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Red Sea film festival opens amid criticism of Saudi Arabia's human rights record

Riyadh faces accusations of using the inaugural film festival in Jeddah to distract from its alleged abuses
Actress Hilary Swank is in Jeddah for the Red Sea International Film Festival (AFP)

The inaugural Red Sea International Film Festival (RSIFF) has opened in the Saudi city of Jeddah amid criticism and boycotts by some filmmakers.

Monday's opening is another milestone in a country where cinemas were banned until 2018 and comes as part of Crown Prince Mohammed bin Salman's (MBS) policy of social liberalisation.

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Over the past few years, Saudi Arabia has hosted concerts by western artists, loosened restrictions on women and has signalled its intent to lessen influence of the conservative religious framework that it had adopted since the state's inception.

But as social freedoms grow, restrictions on political freedom have been tightened with MBS condemned for presiding over a litany of human rights abuses, most notably a purge of rivals within the Saudi royal family and the murder of dissident journalist Jamal Khashoggi, who wrote for the Washington Post, as well as Middle East Eye.

The country is also a major participant in the war in neighbouring Yemen, where the conflict's death toll is expected to reach 377,000 people by the end of 2021.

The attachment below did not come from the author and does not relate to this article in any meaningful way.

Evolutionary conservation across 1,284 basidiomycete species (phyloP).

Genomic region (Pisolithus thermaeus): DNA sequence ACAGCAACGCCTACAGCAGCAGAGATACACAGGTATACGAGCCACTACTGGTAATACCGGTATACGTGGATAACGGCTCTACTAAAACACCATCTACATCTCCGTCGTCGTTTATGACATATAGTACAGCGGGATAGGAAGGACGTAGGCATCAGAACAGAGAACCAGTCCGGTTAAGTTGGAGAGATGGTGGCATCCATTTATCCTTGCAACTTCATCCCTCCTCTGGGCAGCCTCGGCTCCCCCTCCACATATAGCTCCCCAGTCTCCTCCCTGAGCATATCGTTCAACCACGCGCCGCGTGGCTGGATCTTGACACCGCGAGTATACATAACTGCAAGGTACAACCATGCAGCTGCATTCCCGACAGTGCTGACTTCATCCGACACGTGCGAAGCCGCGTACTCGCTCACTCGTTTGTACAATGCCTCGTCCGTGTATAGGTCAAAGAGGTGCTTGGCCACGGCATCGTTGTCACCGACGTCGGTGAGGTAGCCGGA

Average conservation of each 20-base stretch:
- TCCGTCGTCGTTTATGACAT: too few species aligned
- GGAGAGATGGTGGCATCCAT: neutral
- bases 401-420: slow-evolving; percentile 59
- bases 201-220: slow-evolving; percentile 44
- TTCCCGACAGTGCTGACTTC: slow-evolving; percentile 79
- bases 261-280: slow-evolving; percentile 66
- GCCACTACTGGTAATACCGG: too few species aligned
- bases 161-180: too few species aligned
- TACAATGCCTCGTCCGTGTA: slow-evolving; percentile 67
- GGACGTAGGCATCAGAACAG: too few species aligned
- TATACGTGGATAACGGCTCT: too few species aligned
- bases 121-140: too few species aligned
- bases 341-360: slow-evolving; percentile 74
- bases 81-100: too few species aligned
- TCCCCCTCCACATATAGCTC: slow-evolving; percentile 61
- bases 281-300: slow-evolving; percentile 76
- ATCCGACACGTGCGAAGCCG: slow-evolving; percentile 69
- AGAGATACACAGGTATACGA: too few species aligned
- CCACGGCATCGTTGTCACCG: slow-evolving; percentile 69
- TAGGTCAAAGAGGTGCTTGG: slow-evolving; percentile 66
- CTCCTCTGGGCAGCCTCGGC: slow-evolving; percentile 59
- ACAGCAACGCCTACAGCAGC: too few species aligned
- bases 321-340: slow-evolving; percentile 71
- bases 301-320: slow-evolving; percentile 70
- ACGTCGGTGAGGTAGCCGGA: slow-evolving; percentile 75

Set to run for 10 days, several filmmakers have announced that they are not prepared to take part in the festival.

When the film festival was first announced, critic Hanna Ines Flint said the festival would "distract from gross human rights violations" and filmmaker Sami Khan called on the filmmaking to not help Riyadh "whitewash atrocities".

Such criticisms are longstanding and became more pronounced after the 2018 killing of Khashoggi.

Orwa Nyrabiya, an award-winning Syrian artistic director and producer, voiced his concerns in 2019 in a Facebook post claiming that Saudi was "buying out" the silence of the industry over its atrocities by offering career opportunities:

“I trust that the indecent proposal of throwing millions of dollars on the table will not blind everybody and will not make everybody join the choir of this face-lift, this cover-up," he said.

Hollywood presence

Despite such criticisms, a number of western entertainers attended Monday's opening ceremony in Jeddah, including actress Hilary Swank and actors Vincent Cassel and Anthony Mackie, among others.

There was also heavy Arab representation, with Tunisian star Hind Sabri attending, as well as Wadjda director Haifa al-Mansour, herself a Saudi.

"Those of us who worked tirelessly with dreams of cinema finding a home here know what a truly monumental event this is for the Kingdom, the region and the world," Mansour said in a statement posted on the organiser's website.

Edouard Waintrop, the artistic director of the RSIFF, has expressed his hopes for the festival:  “I want to show the sort of arthouse films that aren’t being distributed here yet - films that talk about politics, everyday life, relations between men and women, violence, films that will spark conversations and debate.”

The festival's selection has an emphasis on productions from the "Global South" and states that women filmmakers in particular will be celebrated.

Organisers have said the event's theme is “metamorphosis”, a nod to the Saudi crown prince's Vision 2030 agenda, which aims to turn the country into a regional hub for entertainment, tourism, technology and business.